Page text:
In case you missed the fact that Mia is a seriously kickass heroine, it’s even more clear here! While she and Leander are now nominally allies, Mia’s past makes her reluctant to trust anyone. So obviously his ulterior motives for bringing her to the ball – and the duel – are to show off his powers to her, right? There’s plenty of Leander flirting with the completely oblivious Mia and the ball is an absolute delight!

Fine Deceptions (novella)

“Life certainly has become more interesting ever since your family moved in next door to my castle,” Leander said cheerfully. “I never had any idea how much one’s neighbors really can change one’s life.”

Fine Deceptions

Mia’s father and Leander’s sorta aunt Carmilla have conspired to send them on a nice, long carriage ride to find a new seller for her father’s (non-magical) metal designs and to retrieve a family heirloom for the Countess. Basically, it’s forced proximity to the max, especially when they’re forced to pose as a pair of completely regular newlyweds.

I adore Mia and her creativity, resourcefulness, and just plain grit, but she is seriously oblivious when it comes to feelings. Part of it is that she can’t believe that anyone as handsome as Leander would be interested in plain old her. She’s spent so much of her life squishing herself to try to fit into that “respectable” mold, but she didn’t realize exactly how much that hurts until she’s had the freedom to be herself in their new village – and now has to shove herself back in that box. The whole story is basically a comedy of misunderstandings, set against an unsettling backdrop of persecution. Still magical and charming, but a bit more serious in tone than the previous stories.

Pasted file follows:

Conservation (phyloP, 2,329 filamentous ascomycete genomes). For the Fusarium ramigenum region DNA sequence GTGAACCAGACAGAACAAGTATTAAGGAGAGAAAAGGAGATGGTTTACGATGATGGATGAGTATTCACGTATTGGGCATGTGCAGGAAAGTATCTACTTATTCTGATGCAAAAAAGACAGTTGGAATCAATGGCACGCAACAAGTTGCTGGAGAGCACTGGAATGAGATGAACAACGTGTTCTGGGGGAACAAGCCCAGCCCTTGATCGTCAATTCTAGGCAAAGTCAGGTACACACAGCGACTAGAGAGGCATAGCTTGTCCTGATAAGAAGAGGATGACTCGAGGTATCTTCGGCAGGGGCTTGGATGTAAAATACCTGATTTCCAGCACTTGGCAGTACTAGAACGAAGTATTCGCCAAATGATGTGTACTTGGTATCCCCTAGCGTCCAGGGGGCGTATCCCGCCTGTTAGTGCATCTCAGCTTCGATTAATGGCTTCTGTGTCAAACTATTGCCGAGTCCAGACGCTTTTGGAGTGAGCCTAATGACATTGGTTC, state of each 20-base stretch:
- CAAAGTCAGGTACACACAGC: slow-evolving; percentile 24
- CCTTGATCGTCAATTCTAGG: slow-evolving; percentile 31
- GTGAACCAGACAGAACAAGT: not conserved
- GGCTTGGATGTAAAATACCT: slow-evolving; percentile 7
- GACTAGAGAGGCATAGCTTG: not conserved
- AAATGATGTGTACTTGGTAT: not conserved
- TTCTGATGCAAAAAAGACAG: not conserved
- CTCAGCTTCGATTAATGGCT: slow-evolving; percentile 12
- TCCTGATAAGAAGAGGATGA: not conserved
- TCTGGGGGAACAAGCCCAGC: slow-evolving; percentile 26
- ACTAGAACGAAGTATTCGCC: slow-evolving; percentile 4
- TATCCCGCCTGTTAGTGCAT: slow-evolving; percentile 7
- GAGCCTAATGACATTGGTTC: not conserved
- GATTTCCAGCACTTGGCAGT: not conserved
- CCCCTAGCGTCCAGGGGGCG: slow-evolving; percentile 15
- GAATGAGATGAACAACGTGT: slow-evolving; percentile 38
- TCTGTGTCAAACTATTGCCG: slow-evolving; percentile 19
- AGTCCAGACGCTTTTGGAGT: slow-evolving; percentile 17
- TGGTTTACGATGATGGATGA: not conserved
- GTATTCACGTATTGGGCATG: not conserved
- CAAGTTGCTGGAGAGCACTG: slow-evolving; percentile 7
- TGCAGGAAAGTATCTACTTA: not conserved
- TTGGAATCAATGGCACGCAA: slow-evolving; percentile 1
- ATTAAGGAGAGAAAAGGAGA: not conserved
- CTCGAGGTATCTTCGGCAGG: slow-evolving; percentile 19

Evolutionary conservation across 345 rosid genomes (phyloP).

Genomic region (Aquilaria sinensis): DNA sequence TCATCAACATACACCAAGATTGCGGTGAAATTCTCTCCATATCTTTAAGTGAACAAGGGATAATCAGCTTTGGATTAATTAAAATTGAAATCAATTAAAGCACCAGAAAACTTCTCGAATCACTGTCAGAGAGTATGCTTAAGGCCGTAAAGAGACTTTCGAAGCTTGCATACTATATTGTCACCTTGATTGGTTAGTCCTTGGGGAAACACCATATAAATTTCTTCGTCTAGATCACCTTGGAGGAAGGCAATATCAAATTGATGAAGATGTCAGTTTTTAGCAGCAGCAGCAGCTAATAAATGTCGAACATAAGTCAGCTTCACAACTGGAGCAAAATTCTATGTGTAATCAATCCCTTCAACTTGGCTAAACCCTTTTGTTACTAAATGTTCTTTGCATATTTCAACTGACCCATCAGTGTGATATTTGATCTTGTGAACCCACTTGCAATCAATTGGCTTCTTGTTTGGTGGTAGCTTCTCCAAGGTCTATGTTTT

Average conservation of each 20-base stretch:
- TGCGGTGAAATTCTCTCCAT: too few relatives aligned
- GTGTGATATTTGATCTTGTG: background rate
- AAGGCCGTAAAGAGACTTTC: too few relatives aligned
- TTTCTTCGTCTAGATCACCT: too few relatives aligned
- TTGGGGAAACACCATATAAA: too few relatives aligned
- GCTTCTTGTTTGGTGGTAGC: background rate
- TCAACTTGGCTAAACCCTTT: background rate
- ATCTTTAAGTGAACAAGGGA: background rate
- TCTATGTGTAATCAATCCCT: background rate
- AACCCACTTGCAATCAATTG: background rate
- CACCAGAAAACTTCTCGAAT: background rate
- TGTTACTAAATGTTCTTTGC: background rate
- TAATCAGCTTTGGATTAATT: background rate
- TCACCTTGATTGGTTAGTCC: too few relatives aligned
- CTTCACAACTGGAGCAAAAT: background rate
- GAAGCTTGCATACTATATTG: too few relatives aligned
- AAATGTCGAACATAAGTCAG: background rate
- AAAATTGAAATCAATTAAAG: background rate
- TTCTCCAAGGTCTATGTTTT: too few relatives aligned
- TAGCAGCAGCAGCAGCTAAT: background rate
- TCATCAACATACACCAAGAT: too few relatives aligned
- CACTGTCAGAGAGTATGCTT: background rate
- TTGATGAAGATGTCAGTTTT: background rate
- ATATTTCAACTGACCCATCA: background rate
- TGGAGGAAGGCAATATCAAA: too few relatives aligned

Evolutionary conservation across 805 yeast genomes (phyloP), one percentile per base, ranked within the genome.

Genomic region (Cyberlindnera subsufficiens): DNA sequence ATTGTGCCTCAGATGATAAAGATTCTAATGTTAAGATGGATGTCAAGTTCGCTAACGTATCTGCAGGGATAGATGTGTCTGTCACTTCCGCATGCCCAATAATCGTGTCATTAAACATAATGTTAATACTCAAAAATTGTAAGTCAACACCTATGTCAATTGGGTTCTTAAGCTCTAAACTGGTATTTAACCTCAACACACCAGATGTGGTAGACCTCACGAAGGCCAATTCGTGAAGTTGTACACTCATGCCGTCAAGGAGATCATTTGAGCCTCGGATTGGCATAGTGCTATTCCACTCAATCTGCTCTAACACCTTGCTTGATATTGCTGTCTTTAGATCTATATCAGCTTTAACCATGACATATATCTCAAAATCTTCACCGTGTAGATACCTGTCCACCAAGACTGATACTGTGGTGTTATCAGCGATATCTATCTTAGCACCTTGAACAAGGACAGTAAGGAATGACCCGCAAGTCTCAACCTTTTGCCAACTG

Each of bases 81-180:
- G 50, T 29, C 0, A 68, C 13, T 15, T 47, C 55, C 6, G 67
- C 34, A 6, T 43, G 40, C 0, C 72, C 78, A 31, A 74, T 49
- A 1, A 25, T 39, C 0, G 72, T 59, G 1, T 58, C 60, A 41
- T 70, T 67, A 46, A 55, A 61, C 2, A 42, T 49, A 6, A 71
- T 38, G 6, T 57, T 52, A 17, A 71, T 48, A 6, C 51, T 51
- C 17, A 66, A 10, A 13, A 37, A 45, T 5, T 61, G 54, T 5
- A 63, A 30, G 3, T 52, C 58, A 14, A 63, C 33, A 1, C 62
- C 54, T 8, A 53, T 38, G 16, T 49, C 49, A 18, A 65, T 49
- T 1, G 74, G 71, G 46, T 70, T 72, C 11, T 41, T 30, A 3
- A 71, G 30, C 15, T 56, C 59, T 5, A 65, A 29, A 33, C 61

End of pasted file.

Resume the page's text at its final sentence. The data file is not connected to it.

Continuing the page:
Fierce Company (novella)

“Real family is worth waiting for.”

Fierce Company

The closest town is uneasy about Mia’s new magical neighbors, and as the de facto leader of that contingent, they think she should be the one to talk with the Purifier mayor – something Mia disagrees with until Leander is arrested by soldiers hired by that mayor.

Now that they’re engaged, the only thing left to work out should be wedding plans, right? But while Mia’s practically moved all her clothes over to Leander’s castle, her workroom is still back at the cottage. Leander still hesitates to ask her for anything out of fear of rejection, just like his family did when his necromantic powers started showing up. And both of them would do anything to prevent harm from coming to the other!

This story is a nice resolution to the collection of stories. Mia and Leander are finally accepting what it means to trust the other, what it means to finally have someone they can rely on. And even more than that, to have a community they can rely on. It’s sweet and heartwarming and ever so charming. On the other hand, I didn’t like how some things were handled, especially in regards to the choices made around the inventions. “Not our town, not our business” seems very uncaring when executions are on the line.

Overall, despite some quibbles with the last story, this is overall a charming and whimsical collection with themes around acceptance and found family and plenty of tropes. Highly recommended to anyone looking for something magical and sweetly romantic!